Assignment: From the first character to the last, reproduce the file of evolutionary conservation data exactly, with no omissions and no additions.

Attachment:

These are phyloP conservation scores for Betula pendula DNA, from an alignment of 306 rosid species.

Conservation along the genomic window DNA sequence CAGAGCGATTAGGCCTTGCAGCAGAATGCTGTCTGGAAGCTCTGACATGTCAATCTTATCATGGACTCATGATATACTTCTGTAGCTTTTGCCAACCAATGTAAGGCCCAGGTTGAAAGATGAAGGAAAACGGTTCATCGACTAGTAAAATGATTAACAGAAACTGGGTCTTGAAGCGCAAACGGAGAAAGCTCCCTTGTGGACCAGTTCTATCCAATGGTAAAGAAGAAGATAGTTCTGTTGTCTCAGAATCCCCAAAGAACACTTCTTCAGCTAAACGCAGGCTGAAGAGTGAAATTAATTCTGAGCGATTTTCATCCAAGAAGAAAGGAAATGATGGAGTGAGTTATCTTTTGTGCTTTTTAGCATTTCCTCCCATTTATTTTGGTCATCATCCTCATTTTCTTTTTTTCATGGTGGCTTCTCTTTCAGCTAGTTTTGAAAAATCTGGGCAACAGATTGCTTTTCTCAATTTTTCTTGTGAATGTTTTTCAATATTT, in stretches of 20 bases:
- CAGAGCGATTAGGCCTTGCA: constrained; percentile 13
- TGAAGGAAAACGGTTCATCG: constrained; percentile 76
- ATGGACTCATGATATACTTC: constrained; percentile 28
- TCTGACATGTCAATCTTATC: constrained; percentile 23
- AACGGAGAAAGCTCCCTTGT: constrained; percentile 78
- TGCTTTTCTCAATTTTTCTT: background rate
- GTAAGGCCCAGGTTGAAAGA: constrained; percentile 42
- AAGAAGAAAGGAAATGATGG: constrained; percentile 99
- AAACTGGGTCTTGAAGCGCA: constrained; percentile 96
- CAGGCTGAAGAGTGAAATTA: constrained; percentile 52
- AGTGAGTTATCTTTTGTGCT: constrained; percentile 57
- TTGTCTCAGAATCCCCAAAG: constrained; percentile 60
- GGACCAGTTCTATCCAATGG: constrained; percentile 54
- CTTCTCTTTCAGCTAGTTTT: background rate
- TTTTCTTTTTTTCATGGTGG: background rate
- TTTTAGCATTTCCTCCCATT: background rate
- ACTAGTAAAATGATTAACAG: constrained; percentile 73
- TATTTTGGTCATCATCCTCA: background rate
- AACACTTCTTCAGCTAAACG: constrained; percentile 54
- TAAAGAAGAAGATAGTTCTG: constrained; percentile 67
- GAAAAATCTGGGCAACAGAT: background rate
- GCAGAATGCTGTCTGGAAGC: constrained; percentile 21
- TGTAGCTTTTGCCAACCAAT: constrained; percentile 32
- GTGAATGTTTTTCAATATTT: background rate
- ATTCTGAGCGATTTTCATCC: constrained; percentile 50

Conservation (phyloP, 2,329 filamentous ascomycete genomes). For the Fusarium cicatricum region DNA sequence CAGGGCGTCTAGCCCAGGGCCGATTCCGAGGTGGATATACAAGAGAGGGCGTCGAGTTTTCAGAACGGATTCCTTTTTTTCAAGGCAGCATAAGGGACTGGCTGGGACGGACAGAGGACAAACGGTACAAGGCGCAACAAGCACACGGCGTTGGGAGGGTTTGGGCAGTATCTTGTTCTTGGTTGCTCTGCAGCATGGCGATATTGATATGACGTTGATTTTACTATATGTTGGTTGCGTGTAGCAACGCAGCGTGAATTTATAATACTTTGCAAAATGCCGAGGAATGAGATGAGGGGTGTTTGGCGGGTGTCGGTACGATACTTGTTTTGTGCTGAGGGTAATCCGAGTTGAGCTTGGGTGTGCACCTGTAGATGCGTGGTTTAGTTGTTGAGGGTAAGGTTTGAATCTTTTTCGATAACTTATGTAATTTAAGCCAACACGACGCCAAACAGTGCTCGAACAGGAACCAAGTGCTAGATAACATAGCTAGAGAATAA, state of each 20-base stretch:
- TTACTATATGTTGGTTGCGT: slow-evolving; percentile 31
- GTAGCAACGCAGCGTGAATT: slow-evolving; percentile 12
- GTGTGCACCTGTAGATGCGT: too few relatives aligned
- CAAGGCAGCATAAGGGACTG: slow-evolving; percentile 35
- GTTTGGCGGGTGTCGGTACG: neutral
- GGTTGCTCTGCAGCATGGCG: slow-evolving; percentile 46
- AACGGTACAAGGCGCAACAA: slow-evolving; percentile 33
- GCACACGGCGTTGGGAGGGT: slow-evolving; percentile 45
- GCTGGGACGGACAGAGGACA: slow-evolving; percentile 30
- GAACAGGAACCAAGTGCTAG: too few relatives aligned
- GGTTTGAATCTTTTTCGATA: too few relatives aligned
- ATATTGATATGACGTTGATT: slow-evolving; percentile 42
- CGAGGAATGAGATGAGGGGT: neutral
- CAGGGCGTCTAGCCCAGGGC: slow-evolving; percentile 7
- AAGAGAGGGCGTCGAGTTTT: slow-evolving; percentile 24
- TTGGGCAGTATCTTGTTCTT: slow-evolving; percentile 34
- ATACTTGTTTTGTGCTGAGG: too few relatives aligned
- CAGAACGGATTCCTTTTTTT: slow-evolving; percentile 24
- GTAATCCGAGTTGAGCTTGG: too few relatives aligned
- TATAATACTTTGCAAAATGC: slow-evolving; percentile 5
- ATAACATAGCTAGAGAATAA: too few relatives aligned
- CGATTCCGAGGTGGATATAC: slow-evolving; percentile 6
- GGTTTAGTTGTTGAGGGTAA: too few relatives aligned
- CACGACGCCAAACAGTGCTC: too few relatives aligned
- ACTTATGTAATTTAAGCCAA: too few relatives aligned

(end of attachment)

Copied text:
These are phyloP conservation scores for Betula pendula DNA, from an alignment of 306 rosid species.

Conservation along the genomic window DNA sequence CAGAGCGATTAGGCCTTGCAGCAGAATGCTGTCTGGAAGCTCTGACATGTCAATCTTATCATGGACTCATGATATACTTCTGTAGCTTTTGCCAACCAATGTAAGGCCCAGGTTGAAAGATGAAGGAAAACGGTTCATCGACTAGTAAAATGATTAACAGAAACTGGGTCTTGAAGCGCAAACGGAGAAAGCTCCCTTGTGGACCAGTTCTATCCAATGGTAAAGAAGAAGATAGTTCTGTTGTCTCAGAATCCCCAAAGAACACTTCTTCAGCTAAACGCAGGCTGAAGAGTGAAATTAATTCTGAGCGATTTTCATCCAAGAAGAAAGGAAATGATGGAGTGAGTTATCTTTTGTGCTTTTTAGCATTTCCTCCCATTTATTTTGGTCATCATCCTCATTTTCTTTTTTTCATGGTGGCTTCTCTTTCAGCTAGTTTTGAAAAATCTGGGCAACAGATTGCTTTTCTCAATTTTTCTTGTGAATGTTTTTCAATATTT, in stretches of 20 bases:
- CAGAGCGATTAGGCCTTGCA: constrained; percentile 13
- TGAAGGAAAACGGTTCATCG: constrained; percentile 76
- ATGGACTCATGATATACTTC: constrained; percentile 28
- TCTGACATGTCAATCTTATC: constrained; percentile 23
- AACGGAGAAAGCTCCCTTGT: constrained; percentile 78
- TGCTTTTCTCAATTTTTCTT: background rate
- GTAAGGCCCAGGTTGAAAGA: constrained; percentile 42
- AAGAAGAAAGGAAATGATGG: constrained; percentile 99
- AAACTGGGTCTTGAAGCGCA: constrained; percentile 96
- CAGGCTGAAGAGTGAAATTA: constrained; percentile 52
- AGTGAGTTATCTTTTGTGCT: constrained; percentile 57
- TTGTCTCAGAATCCCCAAAG: constrained; percentile 60
- GGACCAGTTCTATCCAATGG: constrained; percentile 54
- CTTCTCTTTCAGCTAGTTTT: background rate
- TTTTCTTTTTTTCATGGTGG: background rate
- TTTTAGCATTTCCTCCCATT: background rate
- ACTAGTAAAATGATTAACAG: constrained; percentile 73
- TATTTTGGTCATCATCCTCA: background rate
- AACACTTCTTCAGCTAAACG: constrained; percentile 54
- TAAAGAAGAAGATAGTTCTG: constrained; percentile 67
- GAAAAATCTGGGCAACAGAT: background rate
- GCAGAATGCTGTCTGGAAGC: constrained; percentile 21
- TGTAGCTTTTGCCAACCAAT: constrained; percentile 32
- GTGAATGTTTTTCAATATTT: background rate
- ATTCTGAGCGATTTTCATCC: constrained; percentile 50

Conservation (phyloP, 2,329 filamentous ascomycete genomes). For the Fusarium cicatricum region DNA sequence CAGGGCGTCTAGCCCAGGGCCGATTCCGAGGTGGATATACAAGAGAGGGCGTCGAGTTTTCAGAACGGATTCCTTTTTTTCAAGGCAGCATAAGGGACTGGCTGGGACGGACAGAGGACAAACGGTACAAGGCGCAACAAGCACACGGCGTTGGGAGGGTTTGGGCAGTATCTTGTTCTTGGTTGCTCTGCAGCATGGCGATATTGATATGACGTTGATTTTACTATATGTTGGTTGCGTGTAGCAACGCAGCGTGAATTTATAATACTTTGCAAAATGCCGAGGAATGAGATGAGGGGTGTTTGGCGGGTGTCGGTACGATACTTGTTTTGTGCTGAGGGTAATCCGAGTTGAGCTTGGGTGTGCACCTGTAGATGCGTGGTTTAGTTGTTGAGGGTAAGGTTTGAATCTTTTTCGATAACTTATGTAATTTAAGCCAACACGACGCCAAACAGTGCTCGAACAGGAACCAAGTGCTAGATAACATAGCTAGAGAATAA, state of each 20-base stretch:
- TTACTATATGTTGGTTGCGT: slow-evolving; percentile 31
- GTAGCAACGCAGCGTGAATT: slow-evolving; percentile 12
- GTGTGCACCTGTAGATGCGT: too few relatives aligned
- CAAGGCAGCATAAGGGACTG: slow-evolving; percentile 35
- GTTTGGCGGGTGTCGGTACG: neutral
- GGTTGCTCTGCAGCATGGCG: slow-evolving; percentile 46
- AACGGTACAAGGCGCAACAA: slow-evolving; percentile 33
- GCACACGGCGTTGGGAGGGT: slow-evolving; percentile 45
- GCTGGGACGGACAGAGGACA: slow-evolving; percentile 30
- GAACAGGAACCAAGTGCTAG: too few relatives aligned
- GGTTTGAATCTTTTTCGATA: too few relatives aligned
- ATATTGATATGACGTTGATT: slow-evolving; percentile 42
- CGAGGAATGAGATGAGGGGT: neutral
- CAGGGCGTCTAGCCCAGGGC: slow-evolving; percentile 7
- AAGAGAGGGCGTCGAGTTTT: slow-evolving; percentile 24
- TTGGGCAGTATCTTGTTCTT: slow-evolving; percentile 34
- ATACTTGTTTTGTGCTGAGG: too few relatives aligned
- CAGAACGGATTCCTTTTTTT: slow-evolving; percentile 24
- GTAATCCGAGTTGAGCTTGG: too few relatives aligned
- TATAATACTTTGCAAAATGC: slow-evolving; percentile 5
- ATAACATAGCTAGAGAATAA: too few relatives aligned
- CGATTCCGAGGTGGATATAC: slow-evolving; percentile 6
- GGTTTAGTTGTTGAGGGTAA: too few relatives aligned
- CACGACGCCAAACAGTGCTC: too few relatives aligned
- ACTTATGTAATTTAAGCCAA: too few relatives aligned